Whenever Milt Jackson could free himself from the 'bondage' of the Modern Jazz Quartet and its assertive leader John Lewis, he dedicated himself to his two great passions: ballads and the blues. That was precisely the case when he entered the famous Rudy van Gelder Studio in Hackensack, New Jersey, USA in 1956. He was free to choose his sidemen, and money was no object, which is why various formations gathered in the studio for the three recording sessions. With Lucky Thompson on the tenor sax (unfortunately for only three numbers), Barry Galbraith, Barney Kessel or Skeeter Best on the guitar, Oscar Pettiford or Percy Heath on the bass, together with Kenny Clarke or Lawrence Marable on the drums, he set off on a journey through the history of jazz. John Lewis stayed unobtrusively in the background and offered 'Bags' (as Milt was known) plenty of opportunities to glory in soloistic freedom.
The themes were soon found: the musical composers Cole Porter, Irving Berlin and Jerome Kern, as well as a work from The Duke Ellington Songbook, formed a basis upon which all the musicians could perform with confidence. Three compositions by Milt Jackson himself proved that he too was full of imagination.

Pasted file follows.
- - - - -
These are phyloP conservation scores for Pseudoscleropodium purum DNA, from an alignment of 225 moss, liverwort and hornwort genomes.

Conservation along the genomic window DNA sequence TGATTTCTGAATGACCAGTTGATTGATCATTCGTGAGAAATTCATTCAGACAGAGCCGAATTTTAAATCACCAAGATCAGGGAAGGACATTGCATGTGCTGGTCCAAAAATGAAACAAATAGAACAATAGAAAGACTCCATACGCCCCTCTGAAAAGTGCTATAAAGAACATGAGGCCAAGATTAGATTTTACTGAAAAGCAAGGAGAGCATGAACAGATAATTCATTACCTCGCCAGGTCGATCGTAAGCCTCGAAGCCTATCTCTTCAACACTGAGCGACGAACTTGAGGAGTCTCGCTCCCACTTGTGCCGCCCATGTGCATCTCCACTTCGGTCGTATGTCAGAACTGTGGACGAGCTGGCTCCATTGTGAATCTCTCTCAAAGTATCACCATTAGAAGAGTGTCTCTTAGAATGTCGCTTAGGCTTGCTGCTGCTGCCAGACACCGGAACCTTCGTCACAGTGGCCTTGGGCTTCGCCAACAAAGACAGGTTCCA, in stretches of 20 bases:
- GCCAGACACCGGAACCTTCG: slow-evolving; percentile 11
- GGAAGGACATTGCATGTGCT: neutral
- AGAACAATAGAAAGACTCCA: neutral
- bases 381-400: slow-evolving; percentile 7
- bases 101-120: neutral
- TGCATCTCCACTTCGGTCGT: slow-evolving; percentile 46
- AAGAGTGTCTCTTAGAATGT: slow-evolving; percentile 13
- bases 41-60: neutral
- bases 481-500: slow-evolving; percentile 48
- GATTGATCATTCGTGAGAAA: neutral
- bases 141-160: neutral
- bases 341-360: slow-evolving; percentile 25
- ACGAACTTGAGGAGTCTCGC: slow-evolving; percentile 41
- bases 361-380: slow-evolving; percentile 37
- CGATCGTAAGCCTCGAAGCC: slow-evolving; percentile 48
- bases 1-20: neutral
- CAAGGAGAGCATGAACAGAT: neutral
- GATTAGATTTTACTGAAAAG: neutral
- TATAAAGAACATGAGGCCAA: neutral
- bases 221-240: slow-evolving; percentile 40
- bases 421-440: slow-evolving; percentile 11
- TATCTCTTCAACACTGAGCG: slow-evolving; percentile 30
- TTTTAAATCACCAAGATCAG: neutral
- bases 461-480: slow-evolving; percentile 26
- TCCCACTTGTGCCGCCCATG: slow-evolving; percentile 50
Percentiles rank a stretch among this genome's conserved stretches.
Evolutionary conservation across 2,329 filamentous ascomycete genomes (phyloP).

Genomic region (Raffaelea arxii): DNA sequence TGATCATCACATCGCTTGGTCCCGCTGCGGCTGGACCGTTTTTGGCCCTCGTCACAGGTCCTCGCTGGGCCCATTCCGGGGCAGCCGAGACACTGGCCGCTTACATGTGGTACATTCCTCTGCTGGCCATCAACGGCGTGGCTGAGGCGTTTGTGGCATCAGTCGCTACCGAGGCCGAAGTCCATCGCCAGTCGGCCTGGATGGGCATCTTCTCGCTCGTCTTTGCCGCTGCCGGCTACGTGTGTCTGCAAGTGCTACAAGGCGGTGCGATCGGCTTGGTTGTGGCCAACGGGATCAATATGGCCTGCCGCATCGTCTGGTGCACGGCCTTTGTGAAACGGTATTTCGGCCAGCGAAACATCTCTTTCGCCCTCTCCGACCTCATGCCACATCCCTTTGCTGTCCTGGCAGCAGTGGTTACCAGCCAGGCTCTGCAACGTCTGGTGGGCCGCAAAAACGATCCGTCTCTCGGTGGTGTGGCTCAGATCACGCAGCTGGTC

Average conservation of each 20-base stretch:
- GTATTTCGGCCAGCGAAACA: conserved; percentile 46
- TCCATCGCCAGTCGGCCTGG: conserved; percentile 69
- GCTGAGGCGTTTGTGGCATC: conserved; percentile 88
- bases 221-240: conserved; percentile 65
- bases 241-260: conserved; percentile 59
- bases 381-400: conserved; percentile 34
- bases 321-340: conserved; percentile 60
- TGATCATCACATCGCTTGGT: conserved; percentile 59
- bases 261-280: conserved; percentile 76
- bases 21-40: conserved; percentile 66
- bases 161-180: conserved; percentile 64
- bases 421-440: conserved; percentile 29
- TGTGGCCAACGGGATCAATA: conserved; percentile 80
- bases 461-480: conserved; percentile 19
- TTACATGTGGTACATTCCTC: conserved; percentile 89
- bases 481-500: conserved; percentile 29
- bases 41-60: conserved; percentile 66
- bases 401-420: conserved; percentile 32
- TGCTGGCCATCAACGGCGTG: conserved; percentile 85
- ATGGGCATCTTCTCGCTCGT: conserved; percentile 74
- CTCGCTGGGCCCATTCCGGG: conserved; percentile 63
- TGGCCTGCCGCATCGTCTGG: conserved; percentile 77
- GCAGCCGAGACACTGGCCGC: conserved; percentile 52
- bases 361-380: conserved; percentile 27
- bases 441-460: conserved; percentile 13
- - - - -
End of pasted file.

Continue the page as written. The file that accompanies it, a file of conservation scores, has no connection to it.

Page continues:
If you dont possess this LP or maybe none by Milt Jackson here is an opportunity to remedy this shortcoming.
This Speakers Corner LP was remastered using pure analogue components only, from the master tapes through to the cutting head.
• 180g High Quality Vinyl
• Pure Analogue
• Made from the original, analogue mastertapes
• Pressed at Pallas in Germany
• Faithful reproduction of original artwork and label
Milt Jackson, vibraphone
Lucky Thompson, tenor saxophone (B1,B3,B4)
John Lewis, piano (A1,A3-B1, B3, B4)
Barney Kessel, guitar (A2,A4, B2)
Barry Galbraith, guitar (A1, A3, A5)
Skeeter Best, guitar (B1,B3,B4)
Oscar Pettiford, bass (A1,A3 to B1, B3, B4)
Percy Heath, bass (A2, A4, B2)
Kenny Clarke, drums (A1, A3-B1, B3, B4)
Lawrence Marable, drums (A2, A4, B2)
1. So In Love
2. These Foolish Things
4. The Song Is Ended
5. They Didn't Believe Me
1. How High The Moon
2. Gerry Blues
4. Bright Blues